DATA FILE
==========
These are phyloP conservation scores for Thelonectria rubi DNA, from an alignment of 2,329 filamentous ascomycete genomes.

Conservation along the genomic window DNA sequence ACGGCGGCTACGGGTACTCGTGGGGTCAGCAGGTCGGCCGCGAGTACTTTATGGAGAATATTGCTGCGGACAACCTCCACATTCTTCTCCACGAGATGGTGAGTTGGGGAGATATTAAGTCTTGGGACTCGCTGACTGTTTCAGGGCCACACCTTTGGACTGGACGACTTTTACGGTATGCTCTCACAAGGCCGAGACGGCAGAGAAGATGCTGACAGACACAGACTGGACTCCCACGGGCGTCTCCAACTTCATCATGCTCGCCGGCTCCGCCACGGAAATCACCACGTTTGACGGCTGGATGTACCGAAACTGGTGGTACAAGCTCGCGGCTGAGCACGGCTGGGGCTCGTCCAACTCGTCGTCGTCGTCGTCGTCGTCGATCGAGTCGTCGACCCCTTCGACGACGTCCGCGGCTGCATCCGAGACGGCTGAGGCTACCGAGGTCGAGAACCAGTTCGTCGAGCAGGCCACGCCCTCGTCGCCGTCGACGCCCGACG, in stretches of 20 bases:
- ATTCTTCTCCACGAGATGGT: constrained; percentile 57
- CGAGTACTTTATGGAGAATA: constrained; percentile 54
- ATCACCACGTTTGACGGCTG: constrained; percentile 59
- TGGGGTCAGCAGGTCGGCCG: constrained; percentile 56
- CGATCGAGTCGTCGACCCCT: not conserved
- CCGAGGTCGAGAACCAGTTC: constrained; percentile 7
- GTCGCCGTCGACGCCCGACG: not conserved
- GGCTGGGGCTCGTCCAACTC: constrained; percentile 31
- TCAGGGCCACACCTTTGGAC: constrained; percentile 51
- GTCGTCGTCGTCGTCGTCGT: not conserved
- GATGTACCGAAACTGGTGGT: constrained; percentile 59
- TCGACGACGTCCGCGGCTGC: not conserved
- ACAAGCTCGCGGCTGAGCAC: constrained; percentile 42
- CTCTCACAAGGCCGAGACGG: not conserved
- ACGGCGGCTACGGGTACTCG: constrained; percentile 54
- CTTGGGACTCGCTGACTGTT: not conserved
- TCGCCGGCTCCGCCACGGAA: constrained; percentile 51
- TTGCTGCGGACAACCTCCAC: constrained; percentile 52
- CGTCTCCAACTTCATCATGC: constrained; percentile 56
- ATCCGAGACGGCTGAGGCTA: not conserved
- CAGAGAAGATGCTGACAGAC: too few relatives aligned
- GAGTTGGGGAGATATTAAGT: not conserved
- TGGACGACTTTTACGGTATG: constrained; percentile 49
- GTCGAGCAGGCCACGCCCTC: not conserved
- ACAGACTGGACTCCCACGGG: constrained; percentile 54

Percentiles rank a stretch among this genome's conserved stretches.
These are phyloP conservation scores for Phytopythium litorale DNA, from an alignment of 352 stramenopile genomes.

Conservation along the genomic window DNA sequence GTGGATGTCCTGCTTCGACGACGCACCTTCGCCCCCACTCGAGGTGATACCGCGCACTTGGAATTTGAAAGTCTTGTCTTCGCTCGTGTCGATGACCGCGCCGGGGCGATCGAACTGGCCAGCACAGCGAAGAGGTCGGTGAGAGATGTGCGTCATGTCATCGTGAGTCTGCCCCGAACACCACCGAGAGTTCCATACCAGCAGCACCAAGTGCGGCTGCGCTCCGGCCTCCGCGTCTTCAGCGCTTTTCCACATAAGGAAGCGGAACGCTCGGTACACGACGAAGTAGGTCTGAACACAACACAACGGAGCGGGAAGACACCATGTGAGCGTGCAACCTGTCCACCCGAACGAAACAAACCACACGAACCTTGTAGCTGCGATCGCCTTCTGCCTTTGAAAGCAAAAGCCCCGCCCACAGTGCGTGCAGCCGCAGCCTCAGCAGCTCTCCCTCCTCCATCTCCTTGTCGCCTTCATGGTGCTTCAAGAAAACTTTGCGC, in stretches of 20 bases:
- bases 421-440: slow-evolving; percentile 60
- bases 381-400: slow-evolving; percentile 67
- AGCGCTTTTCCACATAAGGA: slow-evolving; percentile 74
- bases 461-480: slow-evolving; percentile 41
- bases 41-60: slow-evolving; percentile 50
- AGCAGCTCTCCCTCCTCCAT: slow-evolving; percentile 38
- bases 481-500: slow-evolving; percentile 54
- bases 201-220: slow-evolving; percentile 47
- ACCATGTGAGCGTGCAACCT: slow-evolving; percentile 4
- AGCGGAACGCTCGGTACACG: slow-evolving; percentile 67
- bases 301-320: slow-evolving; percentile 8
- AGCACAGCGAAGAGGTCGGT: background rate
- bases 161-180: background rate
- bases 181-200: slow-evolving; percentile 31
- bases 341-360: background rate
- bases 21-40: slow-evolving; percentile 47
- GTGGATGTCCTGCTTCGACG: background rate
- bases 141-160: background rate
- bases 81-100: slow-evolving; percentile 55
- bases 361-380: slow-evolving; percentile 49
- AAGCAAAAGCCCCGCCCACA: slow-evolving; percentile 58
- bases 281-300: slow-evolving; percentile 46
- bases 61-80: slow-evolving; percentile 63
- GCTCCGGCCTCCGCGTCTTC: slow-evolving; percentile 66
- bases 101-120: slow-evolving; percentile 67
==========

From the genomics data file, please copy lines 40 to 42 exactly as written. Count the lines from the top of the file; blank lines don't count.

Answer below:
- AGCGGAACGCTCGGTACACG: slow-evolving; percentile 67
- bases 301-320: slow-evolving; percentile 8
- AGCACAGCGAAGAGGTCGGT: background rate